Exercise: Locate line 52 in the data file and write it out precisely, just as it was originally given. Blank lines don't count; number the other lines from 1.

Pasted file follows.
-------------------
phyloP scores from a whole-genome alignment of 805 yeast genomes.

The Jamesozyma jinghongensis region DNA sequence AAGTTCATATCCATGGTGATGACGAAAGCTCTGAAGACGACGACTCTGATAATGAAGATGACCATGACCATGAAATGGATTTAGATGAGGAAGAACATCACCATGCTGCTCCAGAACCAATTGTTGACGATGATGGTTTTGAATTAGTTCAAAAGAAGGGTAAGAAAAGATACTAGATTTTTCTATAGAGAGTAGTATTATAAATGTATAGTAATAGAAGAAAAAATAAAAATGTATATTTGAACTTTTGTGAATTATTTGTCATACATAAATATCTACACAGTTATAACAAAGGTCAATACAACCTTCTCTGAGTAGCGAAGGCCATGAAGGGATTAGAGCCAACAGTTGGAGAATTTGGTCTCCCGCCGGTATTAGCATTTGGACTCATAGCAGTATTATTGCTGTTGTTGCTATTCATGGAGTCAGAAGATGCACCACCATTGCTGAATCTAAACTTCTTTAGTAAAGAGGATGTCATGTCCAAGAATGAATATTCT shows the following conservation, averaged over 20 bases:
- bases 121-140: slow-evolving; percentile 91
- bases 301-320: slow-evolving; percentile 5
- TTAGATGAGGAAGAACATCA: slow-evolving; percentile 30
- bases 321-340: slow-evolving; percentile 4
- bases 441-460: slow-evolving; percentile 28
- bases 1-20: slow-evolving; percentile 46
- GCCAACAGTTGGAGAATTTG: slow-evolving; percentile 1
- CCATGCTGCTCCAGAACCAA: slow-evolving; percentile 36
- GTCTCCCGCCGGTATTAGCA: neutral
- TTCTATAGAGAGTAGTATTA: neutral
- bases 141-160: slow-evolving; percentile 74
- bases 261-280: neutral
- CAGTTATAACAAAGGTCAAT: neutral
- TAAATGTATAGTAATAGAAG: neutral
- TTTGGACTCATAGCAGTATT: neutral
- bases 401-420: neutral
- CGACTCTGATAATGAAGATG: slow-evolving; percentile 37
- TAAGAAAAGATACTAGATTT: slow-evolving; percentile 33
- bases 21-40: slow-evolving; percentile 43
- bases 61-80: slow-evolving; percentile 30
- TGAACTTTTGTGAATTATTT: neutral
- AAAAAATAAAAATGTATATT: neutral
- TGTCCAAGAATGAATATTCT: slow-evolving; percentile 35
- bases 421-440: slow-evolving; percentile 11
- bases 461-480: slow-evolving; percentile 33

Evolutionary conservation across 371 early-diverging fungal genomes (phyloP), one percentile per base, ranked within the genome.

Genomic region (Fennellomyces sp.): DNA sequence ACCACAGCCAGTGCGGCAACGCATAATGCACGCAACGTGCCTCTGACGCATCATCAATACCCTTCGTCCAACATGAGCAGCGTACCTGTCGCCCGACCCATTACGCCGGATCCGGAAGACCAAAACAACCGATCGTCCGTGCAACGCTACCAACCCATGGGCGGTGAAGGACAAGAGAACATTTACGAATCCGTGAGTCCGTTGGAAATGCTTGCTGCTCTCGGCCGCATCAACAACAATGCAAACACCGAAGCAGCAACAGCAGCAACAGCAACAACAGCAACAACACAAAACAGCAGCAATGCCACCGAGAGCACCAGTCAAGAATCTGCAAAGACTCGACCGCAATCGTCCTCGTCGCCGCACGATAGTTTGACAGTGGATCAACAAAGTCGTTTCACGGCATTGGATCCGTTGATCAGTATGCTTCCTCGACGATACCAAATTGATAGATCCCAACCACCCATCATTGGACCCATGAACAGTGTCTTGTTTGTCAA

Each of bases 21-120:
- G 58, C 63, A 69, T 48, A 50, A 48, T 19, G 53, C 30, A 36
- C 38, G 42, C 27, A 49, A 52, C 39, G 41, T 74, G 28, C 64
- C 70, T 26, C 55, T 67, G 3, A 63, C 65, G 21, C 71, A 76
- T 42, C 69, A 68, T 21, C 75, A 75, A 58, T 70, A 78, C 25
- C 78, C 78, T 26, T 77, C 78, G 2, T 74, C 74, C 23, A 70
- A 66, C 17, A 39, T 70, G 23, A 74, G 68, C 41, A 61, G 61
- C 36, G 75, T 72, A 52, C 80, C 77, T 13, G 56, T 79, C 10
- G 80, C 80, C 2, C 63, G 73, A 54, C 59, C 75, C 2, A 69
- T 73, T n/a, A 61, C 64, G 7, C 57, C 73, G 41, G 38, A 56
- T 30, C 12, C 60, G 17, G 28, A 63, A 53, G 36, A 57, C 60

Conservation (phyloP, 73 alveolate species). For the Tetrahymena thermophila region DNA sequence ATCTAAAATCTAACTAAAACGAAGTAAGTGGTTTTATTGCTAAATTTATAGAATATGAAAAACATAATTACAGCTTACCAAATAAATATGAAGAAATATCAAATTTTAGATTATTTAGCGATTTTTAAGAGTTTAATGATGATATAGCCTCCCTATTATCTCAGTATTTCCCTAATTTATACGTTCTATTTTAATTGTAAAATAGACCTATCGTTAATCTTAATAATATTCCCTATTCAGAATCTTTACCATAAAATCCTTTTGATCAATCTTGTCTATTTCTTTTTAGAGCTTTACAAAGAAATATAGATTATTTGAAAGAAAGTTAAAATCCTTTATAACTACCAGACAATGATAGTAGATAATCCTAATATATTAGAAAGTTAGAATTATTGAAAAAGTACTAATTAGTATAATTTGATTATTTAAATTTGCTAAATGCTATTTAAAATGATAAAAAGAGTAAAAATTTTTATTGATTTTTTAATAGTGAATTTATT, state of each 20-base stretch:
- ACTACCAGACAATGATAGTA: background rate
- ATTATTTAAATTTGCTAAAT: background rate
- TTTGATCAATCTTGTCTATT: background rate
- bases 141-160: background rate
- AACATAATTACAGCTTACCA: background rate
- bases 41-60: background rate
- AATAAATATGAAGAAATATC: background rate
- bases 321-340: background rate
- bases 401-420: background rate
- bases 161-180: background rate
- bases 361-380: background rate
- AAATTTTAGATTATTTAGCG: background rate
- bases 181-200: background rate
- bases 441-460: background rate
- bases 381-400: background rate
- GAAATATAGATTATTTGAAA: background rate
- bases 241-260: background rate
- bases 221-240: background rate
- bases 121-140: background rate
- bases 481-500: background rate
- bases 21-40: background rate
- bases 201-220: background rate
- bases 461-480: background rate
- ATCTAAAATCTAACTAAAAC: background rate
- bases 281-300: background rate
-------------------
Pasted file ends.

- bases 361-380: background rate